A recent article describes the slope that has led from the marketing of films and products in churches which began with The Passion of the Christ test screenings and has now led to a dream vacation giveaway among pastors who can prove they mentioned the "Chronicles of Narnia" film series in a sermon, as well as new-car promotions tied to church events. Wharton's marketing program reports:
I'm willing to assume that non-churchgoers find this dissimulative. But if you are a regular churchgoer, I'd be very curious to know if this bothers you. Personally, I think evangelical churches need to operate on the same principles as journalists. In publishing, if it looks compromising to outsiders -- even if you believe passionately that you're above being corrupted -- you'd better not do it, because it will compromise your ability to reach your audience. What do you think?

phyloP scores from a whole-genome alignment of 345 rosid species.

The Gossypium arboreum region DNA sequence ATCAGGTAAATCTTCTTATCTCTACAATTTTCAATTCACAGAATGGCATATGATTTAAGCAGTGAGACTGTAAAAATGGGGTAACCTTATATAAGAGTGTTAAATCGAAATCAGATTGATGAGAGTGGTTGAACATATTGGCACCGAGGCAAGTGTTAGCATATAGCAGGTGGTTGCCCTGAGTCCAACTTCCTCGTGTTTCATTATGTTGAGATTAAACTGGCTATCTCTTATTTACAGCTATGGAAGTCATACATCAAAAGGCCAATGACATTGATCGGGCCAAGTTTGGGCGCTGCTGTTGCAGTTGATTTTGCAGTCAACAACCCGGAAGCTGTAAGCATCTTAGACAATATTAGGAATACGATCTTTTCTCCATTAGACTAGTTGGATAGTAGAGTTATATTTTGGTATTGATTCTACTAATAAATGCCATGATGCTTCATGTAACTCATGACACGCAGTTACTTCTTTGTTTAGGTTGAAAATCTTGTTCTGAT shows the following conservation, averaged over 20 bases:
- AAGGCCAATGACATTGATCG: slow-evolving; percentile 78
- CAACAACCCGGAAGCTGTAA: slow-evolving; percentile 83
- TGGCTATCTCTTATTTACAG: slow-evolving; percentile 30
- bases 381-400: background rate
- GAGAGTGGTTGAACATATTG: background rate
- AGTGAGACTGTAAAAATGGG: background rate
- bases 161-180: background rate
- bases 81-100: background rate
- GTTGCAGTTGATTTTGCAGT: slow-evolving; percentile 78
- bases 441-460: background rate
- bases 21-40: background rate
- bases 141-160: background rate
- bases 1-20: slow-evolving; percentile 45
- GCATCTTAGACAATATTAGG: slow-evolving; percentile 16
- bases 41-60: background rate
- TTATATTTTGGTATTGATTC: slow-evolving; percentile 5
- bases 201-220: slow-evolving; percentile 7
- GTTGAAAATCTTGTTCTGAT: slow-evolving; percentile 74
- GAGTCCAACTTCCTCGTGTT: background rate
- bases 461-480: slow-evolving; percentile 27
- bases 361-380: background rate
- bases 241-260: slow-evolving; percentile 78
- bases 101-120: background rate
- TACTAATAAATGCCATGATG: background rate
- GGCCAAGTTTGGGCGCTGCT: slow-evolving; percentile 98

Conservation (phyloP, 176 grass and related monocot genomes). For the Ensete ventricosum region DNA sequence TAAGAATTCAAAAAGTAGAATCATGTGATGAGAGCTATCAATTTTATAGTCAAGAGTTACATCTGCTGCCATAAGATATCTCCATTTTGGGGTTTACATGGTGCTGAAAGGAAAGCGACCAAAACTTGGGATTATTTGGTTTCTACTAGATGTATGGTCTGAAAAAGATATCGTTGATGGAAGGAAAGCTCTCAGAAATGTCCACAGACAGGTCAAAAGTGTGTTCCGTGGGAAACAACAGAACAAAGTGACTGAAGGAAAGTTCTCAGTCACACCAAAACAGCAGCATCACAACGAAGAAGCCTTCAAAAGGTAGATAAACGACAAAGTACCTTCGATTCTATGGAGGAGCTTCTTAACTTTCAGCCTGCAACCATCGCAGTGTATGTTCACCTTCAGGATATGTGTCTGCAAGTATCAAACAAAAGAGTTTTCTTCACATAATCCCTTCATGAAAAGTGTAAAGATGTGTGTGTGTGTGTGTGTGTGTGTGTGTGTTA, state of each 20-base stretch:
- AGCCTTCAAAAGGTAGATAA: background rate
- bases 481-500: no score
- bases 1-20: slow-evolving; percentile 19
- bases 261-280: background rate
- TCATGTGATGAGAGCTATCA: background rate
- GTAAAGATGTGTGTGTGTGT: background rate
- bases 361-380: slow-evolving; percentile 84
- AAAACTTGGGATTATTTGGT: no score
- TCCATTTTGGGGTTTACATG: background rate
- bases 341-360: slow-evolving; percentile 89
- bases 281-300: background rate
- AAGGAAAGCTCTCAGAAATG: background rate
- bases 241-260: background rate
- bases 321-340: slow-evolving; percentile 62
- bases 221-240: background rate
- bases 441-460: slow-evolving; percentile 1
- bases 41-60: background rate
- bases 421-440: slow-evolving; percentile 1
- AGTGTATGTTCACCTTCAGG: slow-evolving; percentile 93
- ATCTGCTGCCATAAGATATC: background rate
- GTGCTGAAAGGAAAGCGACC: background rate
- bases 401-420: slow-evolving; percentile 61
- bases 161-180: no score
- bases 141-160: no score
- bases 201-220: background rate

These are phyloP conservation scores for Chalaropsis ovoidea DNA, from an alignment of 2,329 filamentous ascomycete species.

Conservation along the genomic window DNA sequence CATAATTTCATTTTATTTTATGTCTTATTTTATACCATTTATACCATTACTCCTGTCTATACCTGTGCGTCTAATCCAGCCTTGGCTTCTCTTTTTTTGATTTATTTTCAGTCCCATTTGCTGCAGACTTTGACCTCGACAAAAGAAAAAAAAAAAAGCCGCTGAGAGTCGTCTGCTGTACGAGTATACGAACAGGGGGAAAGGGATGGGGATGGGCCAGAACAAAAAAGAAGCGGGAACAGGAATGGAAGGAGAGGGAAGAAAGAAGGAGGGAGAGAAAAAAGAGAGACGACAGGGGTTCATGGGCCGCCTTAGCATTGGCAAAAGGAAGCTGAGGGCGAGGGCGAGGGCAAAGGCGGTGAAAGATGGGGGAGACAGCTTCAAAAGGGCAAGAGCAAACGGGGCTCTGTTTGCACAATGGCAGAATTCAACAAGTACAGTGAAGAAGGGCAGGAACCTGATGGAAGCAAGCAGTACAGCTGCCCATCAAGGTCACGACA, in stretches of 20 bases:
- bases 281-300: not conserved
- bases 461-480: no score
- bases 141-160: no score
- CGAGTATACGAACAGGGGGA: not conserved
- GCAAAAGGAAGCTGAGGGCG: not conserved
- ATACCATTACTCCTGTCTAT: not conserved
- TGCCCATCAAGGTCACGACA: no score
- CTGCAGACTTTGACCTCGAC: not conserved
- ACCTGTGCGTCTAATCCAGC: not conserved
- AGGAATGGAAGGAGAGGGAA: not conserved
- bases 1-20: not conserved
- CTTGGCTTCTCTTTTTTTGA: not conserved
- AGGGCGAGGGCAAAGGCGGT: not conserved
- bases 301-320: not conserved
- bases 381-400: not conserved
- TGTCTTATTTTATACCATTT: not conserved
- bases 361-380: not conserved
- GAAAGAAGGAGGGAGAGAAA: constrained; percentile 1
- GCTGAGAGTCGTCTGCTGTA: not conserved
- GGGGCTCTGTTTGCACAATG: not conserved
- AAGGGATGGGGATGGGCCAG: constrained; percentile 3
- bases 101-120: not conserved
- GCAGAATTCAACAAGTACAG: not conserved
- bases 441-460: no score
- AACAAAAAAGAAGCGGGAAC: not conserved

Now some advertisers are taking the next step: marketing products -- like an SUV -- with no intrinsic religious value through church networks. "If we are going to target the African-American consumer, we have to go where they go, rather than ask them to come to us, and the church is a major institution for that community," says James Kenyon, Chrysler Group brand marketing senior manager.
[Patti] LaBelle's tour, which features both her November-release gospel album and Chyrsler's 2007 "Aspen" SUV, is passing through 14 of the largest predominantly African-American megachurches in the country. Some participating churches are also organizing "ride and drive" events, where church members and others can test-drive Chrysler vehicles.